Very few Chinese people have been able to travel to Thailand since the COVID-19 pandemic broke out in 2020, but those who came before it belong to a category that differs markedly from what the migrants from Myanmar have to endure. Most were casual visitors but some came to stay, and they have money and are able to buy some kind of Thai ID documents. That was usually done by first staying in one of the old Kuomintang settlements in the Thai sector of the Golden Triangle (Mae Salong, Tam Ngob, Ban Mai Nong Bua, Phatang, and others.)
Being Chinese, they can also, for a fee, be included in the house registration of Chinese families that have lived in Thailand for generations and are now citizens. The next illicit step toward achieving more legitimate status is to upgrade that local ID to a bat prachachon, or citizenship card. This trade is difficult for migrants — and risky to investigate — because it involves local, ethnic Chinese “strongmen” as well as corrupt local Thai officials.
Tips and Tools
The only way to effectively investigate the trade in humans from Myanmar to Thailand is to go to the towns where the migrants live: Mae Sot, Chiang Mai, Mae Sai, Mae Hong Son, and Samut Sakhon. Local journalists, trade union organizers, and NGOs are the best sources.
For background information to the specific situation in Southeast Asia, there are several internet resources:
- This 2022 US Department of State report includes recommendations to the Laos government to tackle human trafficking, but also analyzes the current state of prosecution, protection, and prevention.
- This report published by the Southeast Asia Research Centre (SEARC) of the City University of Hong Kong assesses the situation of Burmese migrant workers in Mae Sot in Thailand. This paper is housed on the free Online Burma/Myanmar Library, which claims to be the largest single resource of material on Burma and can serve as a great resource to journalists.
- When investigating labor issues in the region, contact local NGOs that are trying to support migrant workers in the region like the MAP Foundation or the international Union Aid Abroad APHEDA.
- A 2020 study of Thailand’s fishing sector by the International Labour Organization found that 14% of those working in fisheries were coerced to work there. Although things are improving, according to the ILO, “nearly three-quarters of workers surveyed in 2019 — both fishing and seafood processing — reported that they found work or were recruited via their family and friends. This shift since 2017 away from registered agents and brokers appears to have reduced recruitment fees, but fishers, in particular, continue to report owing debts to employers for migration costs with attendant reports of wage withholding, deception and coercion.”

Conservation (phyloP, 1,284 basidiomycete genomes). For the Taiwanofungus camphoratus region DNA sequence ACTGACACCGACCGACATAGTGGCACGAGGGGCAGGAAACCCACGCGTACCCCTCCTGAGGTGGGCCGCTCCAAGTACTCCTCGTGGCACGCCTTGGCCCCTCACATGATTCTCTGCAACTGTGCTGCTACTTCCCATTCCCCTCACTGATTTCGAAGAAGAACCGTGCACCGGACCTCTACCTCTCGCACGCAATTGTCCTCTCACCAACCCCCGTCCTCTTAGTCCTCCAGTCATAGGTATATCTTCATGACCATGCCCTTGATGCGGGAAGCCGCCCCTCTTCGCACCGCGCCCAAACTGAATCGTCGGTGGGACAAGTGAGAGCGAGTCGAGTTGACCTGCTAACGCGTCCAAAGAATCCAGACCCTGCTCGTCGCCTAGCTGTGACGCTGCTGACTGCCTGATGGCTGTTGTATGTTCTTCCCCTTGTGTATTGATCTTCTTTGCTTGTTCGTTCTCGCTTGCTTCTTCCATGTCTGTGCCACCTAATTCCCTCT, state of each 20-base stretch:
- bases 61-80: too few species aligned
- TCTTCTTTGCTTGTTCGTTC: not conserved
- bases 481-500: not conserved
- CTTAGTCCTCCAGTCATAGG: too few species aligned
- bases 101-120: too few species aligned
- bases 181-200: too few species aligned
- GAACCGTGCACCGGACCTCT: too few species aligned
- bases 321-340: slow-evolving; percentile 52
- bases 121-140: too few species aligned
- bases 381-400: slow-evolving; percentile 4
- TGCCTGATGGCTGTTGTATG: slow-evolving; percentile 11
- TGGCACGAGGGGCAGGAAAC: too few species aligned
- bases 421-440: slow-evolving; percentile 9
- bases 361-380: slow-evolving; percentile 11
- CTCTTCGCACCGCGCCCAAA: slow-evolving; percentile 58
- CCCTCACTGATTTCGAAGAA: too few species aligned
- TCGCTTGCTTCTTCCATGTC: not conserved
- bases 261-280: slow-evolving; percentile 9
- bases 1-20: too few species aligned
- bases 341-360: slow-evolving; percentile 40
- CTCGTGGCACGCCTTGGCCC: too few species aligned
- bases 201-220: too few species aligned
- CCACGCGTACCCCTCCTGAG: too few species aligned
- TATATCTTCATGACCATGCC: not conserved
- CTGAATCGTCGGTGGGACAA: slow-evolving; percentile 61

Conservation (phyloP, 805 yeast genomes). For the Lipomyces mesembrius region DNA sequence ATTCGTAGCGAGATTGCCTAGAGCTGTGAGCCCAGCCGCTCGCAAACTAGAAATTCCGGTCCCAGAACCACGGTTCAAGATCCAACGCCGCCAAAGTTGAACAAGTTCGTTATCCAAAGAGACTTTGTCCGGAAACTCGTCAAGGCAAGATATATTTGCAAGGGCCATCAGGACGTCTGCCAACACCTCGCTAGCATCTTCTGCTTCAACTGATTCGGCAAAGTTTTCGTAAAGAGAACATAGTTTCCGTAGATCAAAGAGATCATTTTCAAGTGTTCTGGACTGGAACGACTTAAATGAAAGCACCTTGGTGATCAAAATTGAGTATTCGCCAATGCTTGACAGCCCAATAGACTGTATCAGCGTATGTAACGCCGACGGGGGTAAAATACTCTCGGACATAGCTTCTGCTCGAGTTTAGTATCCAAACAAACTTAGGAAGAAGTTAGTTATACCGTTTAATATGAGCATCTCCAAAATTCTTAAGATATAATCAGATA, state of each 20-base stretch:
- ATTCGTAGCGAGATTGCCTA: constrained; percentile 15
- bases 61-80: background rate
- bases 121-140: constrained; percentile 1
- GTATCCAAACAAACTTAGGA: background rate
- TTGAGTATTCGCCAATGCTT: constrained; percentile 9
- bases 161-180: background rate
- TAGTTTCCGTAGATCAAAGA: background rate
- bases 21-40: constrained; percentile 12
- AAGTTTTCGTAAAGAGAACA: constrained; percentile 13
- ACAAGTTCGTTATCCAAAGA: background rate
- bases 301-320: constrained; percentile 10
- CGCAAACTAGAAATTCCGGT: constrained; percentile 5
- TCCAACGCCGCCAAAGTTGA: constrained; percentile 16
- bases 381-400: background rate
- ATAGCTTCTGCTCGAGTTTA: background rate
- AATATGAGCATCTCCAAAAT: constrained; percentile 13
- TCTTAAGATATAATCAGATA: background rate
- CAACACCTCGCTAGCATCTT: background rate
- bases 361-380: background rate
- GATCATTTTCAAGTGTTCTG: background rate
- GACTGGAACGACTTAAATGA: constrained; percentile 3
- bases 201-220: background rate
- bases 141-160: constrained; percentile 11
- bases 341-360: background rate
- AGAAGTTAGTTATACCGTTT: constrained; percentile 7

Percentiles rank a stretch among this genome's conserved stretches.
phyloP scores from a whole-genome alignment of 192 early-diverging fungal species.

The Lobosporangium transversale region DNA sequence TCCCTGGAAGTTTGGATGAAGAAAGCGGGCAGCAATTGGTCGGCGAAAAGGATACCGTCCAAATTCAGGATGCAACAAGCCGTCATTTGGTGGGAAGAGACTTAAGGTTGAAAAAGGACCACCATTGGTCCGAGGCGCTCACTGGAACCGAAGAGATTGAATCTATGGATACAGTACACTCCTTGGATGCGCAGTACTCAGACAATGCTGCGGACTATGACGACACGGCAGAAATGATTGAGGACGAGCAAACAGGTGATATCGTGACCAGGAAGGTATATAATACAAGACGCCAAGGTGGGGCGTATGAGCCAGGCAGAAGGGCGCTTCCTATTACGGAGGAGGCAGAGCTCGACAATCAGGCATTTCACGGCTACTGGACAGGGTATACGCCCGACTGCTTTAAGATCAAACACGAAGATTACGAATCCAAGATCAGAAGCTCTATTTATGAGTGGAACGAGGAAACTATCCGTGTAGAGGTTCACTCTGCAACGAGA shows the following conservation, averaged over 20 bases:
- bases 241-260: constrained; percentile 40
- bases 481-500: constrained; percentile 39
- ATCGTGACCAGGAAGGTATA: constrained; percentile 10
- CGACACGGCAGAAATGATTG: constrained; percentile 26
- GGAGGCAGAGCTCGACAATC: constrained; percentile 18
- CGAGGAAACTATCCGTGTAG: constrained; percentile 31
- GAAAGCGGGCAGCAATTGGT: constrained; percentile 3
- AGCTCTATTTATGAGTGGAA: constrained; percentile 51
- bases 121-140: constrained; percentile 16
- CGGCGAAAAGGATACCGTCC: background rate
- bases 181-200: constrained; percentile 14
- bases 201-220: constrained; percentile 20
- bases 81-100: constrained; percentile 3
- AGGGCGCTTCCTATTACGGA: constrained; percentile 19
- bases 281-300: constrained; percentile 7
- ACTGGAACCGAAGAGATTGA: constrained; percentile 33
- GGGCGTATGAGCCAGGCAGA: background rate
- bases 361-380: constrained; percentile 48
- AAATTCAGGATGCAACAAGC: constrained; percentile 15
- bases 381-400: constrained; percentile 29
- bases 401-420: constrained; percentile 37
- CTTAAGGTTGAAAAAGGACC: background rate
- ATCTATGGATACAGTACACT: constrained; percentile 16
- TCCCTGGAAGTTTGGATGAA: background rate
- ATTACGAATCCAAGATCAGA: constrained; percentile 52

There is very little available about recent developments in human trafficking through the Golden Triangle and adjacent areas. One exception is an Al Jazeera story on Myanmar workers trafficked to Thailand, who live in a country that doesn’t recognize them and where they have few labor rights and no right to unionize.
The Diplomat also covered the issue in an August 2022 article. That story includes details of how Chinese-speaking people have been kidnapped and forced to work for criminal gangs in Myanmar. Hundreds of English-speaking Indians and Pakistanis have also been trafficked to Myanmar to run cybercrime operations, including online casinos. According to reports in Indian media, the total number of these trafficking victims is believed to be at least 300.
This piece by Nathan Paul Southern and Lindsey Kennedy on modern slavery in the GTSEZ was published in October 2022, and describes the lives of trafficking victims forced to work in casinos, online scams, and brothels. In a Sydney Morning Herald piece, Southern and Kennedy focus on the online scams from the GTSEZ and explain how “all across South-East Asia, heavily guarded, sinister compounds have sprung up to house these industrial-scale scam operations — and to trap people forced to work for them in terrifying conditions.”
Bertil Lintner is the author of 22 books on Asian history, politics and crime. He is currently with Asia Times and a former correspondent with the Far Eastern Economic Review, the Swedish daily Svenska Dagbladet, and Jane’s Information Group in the UK. Lintner lives with his family in Chiang Mai, northern Thailand.